From Conway Police Department reports
Calls started coming into police at 7:28 a.m. on Wednesday, Nov. 1 about a abandoned car blocking the road on Prince Street near Shady Valley. The reporting officer checked and found there, parked in the road, a white 1987 Oldsmobile Delta 88 with an antiques license plate.
No lights or markers were showing, the officer reported, nor was there a note or anything explaining why it was parked in the road as it was. There was a misty rain, which may explain why, as the officer gained on the car, he saw another car almost rear-end it, parked as it was.
The call for a wrecker went out. The officer didn’t do an pre-impound inventory, but did note a coat in the backseat and a battery on the passenger side floorboard.
As the officer waited for the wrecker the car’s owner arrived, giving the officer his name. He said his wife had used the car that morning to take the children to school and it broke down on the way home. A belt, he told the officer, had broken.
The officer explained to the man that a wrecker was on the way, nearby even, and he couldn’t allow the car to sit as it was in the road. Meanwhile the wrecker arrived and hooked up to the car. The officer concluded the report stating he thought the car’s owner made arrangements to have the car towed to his home.
(“Rocket 88,” sometimes labeled “Rocket ‘88’” was recorded in 1951 by Jackie Brentson and his Delta Cats, which was actually Ike Turner’s Kings of Rhythm group - Brentson being the group’s saxophone player. It is generally credited as being the first rock-and-roll song ever recorded. The Buick Rocket V-8 engine was introduced in 1949, replacing the marque’s straight-8 engine. That engine, placed in the Buick 78 body platform, was renamed the Buick 88. Lightweight and powerful, it was successful in early stock-car racing. The “V-8 motor” of “modern design” was touted repeatedly in Brentson’s song.)
It was a fraud alert which gave a man reason to call on police Tuesday, Oct. 31 at 1:21 p.m. An officer met him in the station lobby and recorded the man’s complaint.
He told the officer his car was parked at his parent’s house on Frederick Drive on Friday night, Oct. 24. Somebody late that night had, apparently, broken into it, he said. He found this out when he got some fraud alerts from his bank the next morning at 8:30 a.m.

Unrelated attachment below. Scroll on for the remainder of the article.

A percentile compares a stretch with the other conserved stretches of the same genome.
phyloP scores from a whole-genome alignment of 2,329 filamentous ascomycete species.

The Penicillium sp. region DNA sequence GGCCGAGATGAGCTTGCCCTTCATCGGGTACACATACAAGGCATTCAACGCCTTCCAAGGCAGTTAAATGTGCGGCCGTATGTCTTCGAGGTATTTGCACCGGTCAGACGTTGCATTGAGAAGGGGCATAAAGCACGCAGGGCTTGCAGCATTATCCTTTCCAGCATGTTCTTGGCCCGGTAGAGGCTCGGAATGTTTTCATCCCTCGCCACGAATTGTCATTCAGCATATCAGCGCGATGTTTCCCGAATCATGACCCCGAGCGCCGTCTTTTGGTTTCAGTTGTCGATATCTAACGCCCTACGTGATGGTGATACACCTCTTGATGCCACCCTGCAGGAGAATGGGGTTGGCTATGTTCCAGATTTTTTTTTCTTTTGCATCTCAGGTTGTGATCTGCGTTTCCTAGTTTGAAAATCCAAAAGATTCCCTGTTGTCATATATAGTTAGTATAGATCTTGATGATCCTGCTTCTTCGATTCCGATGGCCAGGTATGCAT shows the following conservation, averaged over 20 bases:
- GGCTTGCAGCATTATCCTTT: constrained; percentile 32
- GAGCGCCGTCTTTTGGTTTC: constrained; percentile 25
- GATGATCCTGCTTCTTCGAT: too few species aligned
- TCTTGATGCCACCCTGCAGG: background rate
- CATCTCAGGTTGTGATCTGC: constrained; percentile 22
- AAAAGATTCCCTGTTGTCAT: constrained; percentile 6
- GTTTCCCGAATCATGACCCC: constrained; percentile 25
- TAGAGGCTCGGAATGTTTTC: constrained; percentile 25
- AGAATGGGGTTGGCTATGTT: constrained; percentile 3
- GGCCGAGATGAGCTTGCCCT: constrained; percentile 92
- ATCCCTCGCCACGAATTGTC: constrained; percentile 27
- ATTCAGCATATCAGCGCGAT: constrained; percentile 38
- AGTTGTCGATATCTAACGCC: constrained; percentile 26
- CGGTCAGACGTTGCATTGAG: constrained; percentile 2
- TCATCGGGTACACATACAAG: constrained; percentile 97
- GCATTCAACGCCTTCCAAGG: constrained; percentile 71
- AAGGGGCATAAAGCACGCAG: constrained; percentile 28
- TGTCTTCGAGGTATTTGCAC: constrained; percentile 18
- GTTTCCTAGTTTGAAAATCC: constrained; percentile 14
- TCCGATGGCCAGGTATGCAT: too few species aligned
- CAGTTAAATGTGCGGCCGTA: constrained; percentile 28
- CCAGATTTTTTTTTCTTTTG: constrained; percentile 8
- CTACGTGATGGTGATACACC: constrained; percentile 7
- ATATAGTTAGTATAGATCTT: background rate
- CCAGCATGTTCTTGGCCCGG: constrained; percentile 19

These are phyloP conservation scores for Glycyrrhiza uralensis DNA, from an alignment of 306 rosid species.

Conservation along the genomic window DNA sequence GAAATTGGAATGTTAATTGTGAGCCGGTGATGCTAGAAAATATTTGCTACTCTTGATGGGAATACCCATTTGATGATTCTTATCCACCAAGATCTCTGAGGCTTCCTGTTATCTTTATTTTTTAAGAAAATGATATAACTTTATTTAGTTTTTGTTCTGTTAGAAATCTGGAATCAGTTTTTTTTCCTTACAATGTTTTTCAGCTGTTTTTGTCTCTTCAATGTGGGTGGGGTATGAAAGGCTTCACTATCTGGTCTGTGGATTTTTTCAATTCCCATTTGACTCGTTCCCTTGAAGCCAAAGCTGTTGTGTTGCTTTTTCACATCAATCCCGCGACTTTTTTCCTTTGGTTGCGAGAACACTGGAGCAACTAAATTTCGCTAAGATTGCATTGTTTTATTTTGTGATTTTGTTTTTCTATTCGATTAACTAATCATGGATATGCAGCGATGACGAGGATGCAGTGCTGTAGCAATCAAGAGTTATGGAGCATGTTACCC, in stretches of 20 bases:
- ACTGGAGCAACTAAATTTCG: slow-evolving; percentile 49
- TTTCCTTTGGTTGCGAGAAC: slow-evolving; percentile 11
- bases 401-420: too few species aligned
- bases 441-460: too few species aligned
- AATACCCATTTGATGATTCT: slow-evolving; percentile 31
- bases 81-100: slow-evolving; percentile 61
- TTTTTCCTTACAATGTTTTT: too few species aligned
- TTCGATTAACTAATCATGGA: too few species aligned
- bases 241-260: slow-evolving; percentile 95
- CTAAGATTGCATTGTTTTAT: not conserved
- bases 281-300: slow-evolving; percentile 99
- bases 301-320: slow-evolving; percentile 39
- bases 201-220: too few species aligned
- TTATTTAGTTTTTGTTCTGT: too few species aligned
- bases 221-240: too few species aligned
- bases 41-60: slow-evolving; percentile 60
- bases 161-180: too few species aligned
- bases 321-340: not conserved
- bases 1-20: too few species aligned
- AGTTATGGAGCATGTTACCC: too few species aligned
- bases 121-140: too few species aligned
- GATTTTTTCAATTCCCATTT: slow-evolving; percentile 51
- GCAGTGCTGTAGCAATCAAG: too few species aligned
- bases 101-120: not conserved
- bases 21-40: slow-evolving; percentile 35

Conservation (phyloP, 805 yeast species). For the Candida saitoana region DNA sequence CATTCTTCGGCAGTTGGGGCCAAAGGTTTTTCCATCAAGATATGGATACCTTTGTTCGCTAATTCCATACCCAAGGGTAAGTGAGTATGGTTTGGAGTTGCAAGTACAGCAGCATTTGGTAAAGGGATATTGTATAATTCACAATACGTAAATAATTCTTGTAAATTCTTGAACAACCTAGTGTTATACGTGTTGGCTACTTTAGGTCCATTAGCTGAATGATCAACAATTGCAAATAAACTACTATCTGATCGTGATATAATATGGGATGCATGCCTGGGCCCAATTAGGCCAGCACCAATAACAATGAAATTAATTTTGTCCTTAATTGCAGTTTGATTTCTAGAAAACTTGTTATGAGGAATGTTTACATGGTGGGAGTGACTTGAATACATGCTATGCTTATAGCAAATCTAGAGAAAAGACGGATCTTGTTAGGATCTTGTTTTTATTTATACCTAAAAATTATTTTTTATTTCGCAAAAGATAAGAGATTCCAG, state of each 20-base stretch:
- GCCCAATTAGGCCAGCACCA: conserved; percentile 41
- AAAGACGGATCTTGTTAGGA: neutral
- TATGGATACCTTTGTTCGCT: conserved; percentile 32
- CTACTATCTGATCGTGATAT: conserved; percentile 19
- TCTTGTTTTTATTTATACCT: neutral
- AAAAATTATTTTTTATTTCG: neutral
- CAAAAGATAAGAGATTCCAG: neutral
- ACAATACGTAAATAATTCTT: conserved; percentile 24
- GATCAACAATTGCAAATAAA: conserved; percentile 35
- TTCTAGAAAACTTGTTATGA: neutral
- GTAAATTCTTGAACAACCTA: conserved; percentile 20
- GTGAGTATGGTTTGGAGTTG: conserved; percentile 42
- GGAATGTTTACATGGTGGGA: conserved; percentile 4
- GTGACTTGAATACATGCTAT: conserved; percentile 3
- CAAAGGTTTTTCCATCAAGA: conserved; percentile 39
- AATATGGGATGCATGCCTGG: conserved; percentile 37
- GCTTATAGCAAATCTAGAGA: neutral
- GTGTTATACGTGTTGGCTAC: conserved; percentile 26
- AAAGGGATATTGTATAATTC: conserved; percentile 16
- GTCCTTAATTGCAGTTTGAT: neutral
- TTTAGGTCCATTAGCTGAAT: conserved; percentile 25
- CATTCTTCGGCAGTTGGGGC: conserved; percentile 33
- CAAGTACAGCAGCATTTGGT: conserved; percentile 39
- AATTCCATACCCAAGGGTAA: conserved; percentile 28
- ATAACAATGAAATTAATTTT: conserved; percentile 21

Several charges, the alert told him, had been made to his debit card account, two in Conway, with additional charges in Maumelle.
His wallet had been in the car’s console, he told the officer.
He was given a report number and encouraged to call police if any additional information became known.
Somebody tell Diogenes
An officer on patrol was flagged down by a man on Halloween, Oct. 31, at 8:30 p.m.
The man told the officer he had found a debit card lying on the ground at the Shell station on Oak Street. He handed the officer the card. The officer tried to find the card’s owner - her name being on the card - but she did not show to have a City of Conway address.
The card was entered as evidence and a report was made.
Police were called to a mobile home community at 10:04 p.m. on Tuesday, Halloween, Oct. 31. A fight, officers were told, was taking place (called “a physical disturbance” in report-speak).
The reporting officer arrived and spoke with the two people there, a man and woman. The woman told the officer she and the man had been arguing about money, but “it was not physical at this time,” the report stated. The woman, to the officer’s request, handed over her ID. The officer called it in, and was told there were no warrants outstanding against her.
Attention then turned to the man of the pair, who agreed that it was “a verbal disagreement about money and that was it,” per the report. He, also, to the officer’s request, turned over his ID. In this case the man was shown to have an outstanding warrant for failure to appear regarding a domestic battery charge. He was put in handcuffs.
The man was then taken, first to police to get a copy of the warrant, then to the jail to have the warrant served.
The warrant was then deleted from records, the report concluded.